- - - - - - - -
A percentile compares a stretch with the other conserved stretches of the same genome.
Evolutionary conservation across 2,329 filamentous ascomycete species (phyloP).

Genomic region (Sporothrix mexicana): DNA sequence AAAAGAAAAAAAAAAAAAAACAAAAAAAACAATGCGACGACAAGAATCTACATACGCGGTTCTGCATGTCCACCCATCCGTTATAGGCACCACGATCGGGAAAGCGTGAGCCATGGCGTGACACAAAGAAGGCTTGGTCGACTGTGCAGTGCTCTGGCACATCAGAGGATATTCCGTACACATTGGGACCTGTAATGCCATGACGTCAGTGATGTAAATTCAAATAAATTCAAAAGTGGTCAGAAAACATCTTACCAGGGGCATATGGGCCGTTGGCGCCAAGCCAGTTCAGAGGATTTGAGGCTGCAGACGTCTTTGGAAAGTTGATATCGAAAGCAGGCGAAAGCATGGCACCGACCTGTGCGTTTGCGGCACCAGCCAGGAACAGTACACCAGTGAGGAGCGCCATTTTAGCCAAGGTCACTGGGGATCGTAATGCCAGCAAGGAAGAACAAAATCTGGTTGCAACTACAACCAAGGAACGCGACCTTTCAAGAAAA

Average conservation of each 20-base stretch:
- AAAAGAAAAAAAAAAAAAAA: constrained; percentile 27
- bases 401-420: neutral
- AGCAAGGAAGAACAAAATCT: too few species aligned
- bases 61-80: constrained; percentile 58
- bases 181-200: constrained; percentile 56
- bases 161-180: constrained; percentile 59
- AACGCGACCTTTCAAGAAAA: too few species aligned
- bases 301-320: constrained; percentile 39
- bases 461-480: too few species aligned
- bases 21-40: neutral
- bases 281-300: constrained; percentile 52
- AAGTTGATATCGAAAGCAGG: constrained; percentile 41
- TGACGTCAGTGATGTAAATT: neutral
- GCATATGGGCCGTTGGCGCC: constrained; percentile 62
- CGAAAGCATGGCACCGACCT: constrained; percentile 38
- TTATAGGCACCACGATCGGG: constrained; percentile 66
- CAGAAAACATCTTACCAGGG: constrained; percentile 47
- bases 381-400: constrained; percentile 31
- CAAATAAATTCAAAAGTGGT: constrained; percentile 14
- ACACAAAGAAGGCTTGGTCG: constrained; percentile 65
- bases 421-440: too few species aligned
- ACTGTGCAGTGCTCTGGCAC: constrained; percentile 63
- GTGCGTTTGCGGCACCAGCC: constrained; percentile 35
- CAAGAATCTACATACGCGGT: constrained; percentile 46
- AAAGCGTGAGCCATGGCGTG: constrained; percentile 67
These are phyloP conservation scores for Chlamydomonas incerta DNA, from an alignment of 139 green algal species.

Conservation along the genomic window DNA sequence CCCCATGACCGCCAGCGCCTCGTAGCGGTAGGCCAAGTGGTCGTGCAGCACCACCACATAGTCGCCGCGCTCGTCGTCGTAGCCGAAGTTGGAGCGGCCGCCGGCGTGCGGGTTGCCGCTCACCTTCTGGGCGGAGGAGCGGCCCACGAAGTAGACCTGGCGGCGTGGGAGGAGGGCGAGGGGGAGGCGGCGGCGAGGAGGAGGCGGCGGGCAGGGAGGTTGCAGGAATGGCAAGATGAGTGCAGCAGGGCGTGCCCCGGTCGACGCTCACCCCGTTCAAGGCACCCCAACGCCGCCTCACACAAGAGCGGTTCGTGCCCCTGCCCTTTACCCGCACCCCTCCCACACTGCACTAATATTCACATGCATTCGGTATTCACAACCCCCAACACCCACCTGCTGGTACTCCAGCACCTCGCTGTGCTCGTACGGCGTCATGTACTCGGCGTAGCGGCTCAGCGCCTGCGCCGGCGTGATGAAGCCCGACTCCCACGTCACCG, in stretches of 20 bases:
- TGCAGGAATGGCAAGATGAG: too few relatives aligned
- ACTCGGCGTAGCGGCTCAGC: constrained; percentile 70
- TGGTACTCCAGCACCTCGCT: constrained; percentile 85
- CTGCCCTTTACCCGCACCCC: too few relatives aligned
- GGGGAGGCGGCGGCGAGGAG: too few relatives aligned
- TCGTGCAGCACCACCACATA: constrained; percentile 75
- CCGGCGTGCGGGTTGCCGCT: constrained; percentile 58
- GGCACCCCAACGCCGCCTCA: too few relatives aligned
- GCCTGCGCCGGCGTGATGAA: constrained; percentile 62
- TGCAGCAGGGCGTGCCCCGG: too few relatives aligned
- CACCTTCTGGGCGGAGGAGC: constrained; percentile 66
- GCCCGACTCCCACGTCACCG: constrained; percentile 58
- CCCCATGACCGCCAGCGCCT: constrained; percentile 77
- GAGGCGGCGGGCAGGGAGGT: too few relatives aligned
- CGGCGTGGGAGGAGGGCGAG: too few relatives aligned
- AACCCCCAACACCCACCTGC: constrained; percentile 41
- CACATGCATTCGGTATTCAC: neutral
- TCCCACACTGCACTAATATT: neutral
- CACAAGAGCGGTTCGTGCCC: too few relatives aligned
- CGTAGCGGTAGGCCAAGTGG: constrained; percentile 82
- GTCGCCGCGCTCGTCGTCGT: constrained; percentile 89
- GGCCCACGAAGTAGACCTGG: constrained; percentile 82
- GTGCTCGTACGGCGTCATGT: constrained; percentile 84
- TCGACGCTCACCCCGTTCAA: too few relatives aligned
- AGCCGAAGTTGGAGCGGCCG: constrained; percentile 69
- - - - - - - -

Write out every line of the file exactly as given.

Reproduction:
A percentile compares a stretch with the other conserved stretches of the same genome.
Evolutionary conservation across 2,329 filamentous ascomycete species (phyloP).

Genomic region (Sporothrix mexicana): DNA sequence AAAAGAAAAAAAAAAAAAAACAAAAAAAACAATGCGACGACAAGAATCTACATACGCGGTTCTGCATGTCCACCCATCCGTTATAGGCACCACGATCGGGAAAGCGTGAGCCATGGCGTGACACAAAGAAGGCTTGGTCGACTGTGCAGTGCTCTGGCACATCAGAGGATATTCCGTACACATTGGGACCTGTAATGCCATGACGTCAGTGATGTAAATTCAAATAAATTCAAAAGTGGTCAGAAAACATCTTACCAGGGGCATATGGGCCGTTGGCGCCAAGCCAGTTCAGAGGATTTGAGGCTGCAGACGTCTTTGGAAAGTTGATATCGAAAGCAGGCGAAAGCATGGCACCGACCTGTGCGTTTGCGGCACCAGCCAGGAACAGTACACCAGTGAGGAGCGCCATTTTAGCCAAGGTCACTGGGGATCGTAATGCCAGCAAGGAAGAACAAAATCTGGTTGCAACTACAACCAAGGAACGCGACCTTTCAAGAAAA

Average conservation of each 20-base stretch:
- AAAAGAAAAAAAAAAAAAAA: constrained; percentile 27
- bases 401-420: neutral
- AGCAAGGAAGAACAAAATCT: too few species aligned
- bases 61-80: constrained; percentile 58
- bases 181-200: constrained; percentile 56
- bases 161-180: constrained; percentile 59
- AACGCGACCTTTCAAGAAAA: too few species aligned
- bases 301-320: constrained; percentile 39
- bases 461-480: too few species aligned
- bases 21-40: neutral
- bases 281-300: constrained; percentile 52
- AAGTTGATATCGAAAGCAGG: constrained; percentile 41
- TGACGTCAGTGATGTAAATT: neutral
- GCATATGGGCCGTTGGCGCC: constrained; percentile 62
- CGAAAGCATGGCACCGACCT: constrained; percentile 38
- TTATAGGCACCACGATCGGG: constrained; percentile 66
- CAGAAAACATCTTACCAGGG: constrained; percentile 47
- bases 381-400: constrained; percentile 31
- CAAATAAATTCAAAAGTGGT: constrained; percentile 14
- ACACAAAGAAGGCTTGGTCG: constrained; percentile 65
- bases 421-440: too few species aligned
- ACTGTGCAGTGCTCTGGCAC: constrained; percentile 63
- GTGCGTTTGCGGCACCAGCC: constrained; percentile 35
- CAAGAATCTACATACGCGGT: constrained; percentile 46
- AAAGCGTGAGCCATGGCGTG: constrained; percentile 67
These are phyloP conservation scores for Chlamydomonas incerta DNA, from an alignment of 139 green algal species.

Conservation along the genomic window DNA sequence CCCCATGACCGCCAGCGCCTCGTAGCGGTAGGCCAAGTGGTCGTGCAGCACCACCACATAGTCGCCGCGCTCGTCGTCGTAGCCGAAGTTGGAGCGGCCGCCGGCGTGCGGGTTGCCGCTCACCTTCTGGGCGGAGGAGCGGCCCACGAAGTAGACCTGGCGGCGTGGGAGGAGGGCGAGGGGGAGGCGGCGGCGAGGAGGAGGCGGCGGGCAGGGAGGTTGCAGGAATGGCAAGATGAGTGCAGCAGGGCGTGCCCCGGTCGACGCTCACCCCGTTCAAGGCACCCCAACGCCGCCTCACACAAGAGCGGTTCGTGCCCCTGCCCTTTACCCGCACCCCTCCCACACTGCACTAATATTCACATGCATTCGGTATTCACAACCCCCAACACCCACCTGCTGGTACTCCAGCACCTCGCTGTGCTCGTACGGCGTCATGTACTCGGCGTAGCGGCTCAGCGCCTGCGCCGGCGTGATGAAGCCCGACTCCCACGTCACCG, in stretches of 20 bases:
- TGCAGGAATGGCAAGATGAG: too few relatives aligned
- ACTCGGCGTAGCGGCTCAGC: constrained; percentile 70
- TGGTACTCCAGCACCTCGCT: constrained; percentile 85
- CTGCCCTTTACCCGCACCCC: too few relatives aligned
- GGGGAGGCGGCGGCGAGGAG: too few relatives aligned
- TCGTGCAGCACCACCACATA: constrained; percentile 75
- CCGGCGTGCGGGTTGCCGCT: constrained; percentile 58
- GGCACCCCAACGCCGCCTCA: too few relatives aligned
- GCCTGCGCCGGCGTGATGAA: constrained; percentile 62
- TGCAGCAGGGCGTGCCCCGG: too few relatives aligned
- CACCTTCTGGGCGGAGGAGC: constrained; percentile 66
- GCCCGACTCCCACGTCACCG: constrained; percentile 58
- CCCCATGACCGCCAGCGCCT: constrained; percentile 77
- GAGGCGGCGGGCAGGGAGGT: too few relatives aligned
- CGGCGTGGGAGGAGGGCGAG: too few relatives aligned
- AACCCCCAACACCCACCTGC: constrained; percentile 41
- CACATGCATTCGGTATTCAC: neutral
- TCCCACACTGCACTAATATT: neutral
- CACAAGAGCGGTTCGTGCCC: too few relatives aligned
- CGTAGCGGTAGGCCAAGTGG: constrained; percentile 82
- GTCGCCGCGCTCGTCGTCGT: constrained; percentile 89
- GGCCCACGAAGTAGACCTGG: constrained; percentile 82
- GTGCTCGTACGGCGTCATGT: constrained; percentile 84
- TCGACGCTCACCCCGTTCAA: too few relatives aligned
- AGCCGAAGTTGGAGCGGCCG: constrained; percentile 69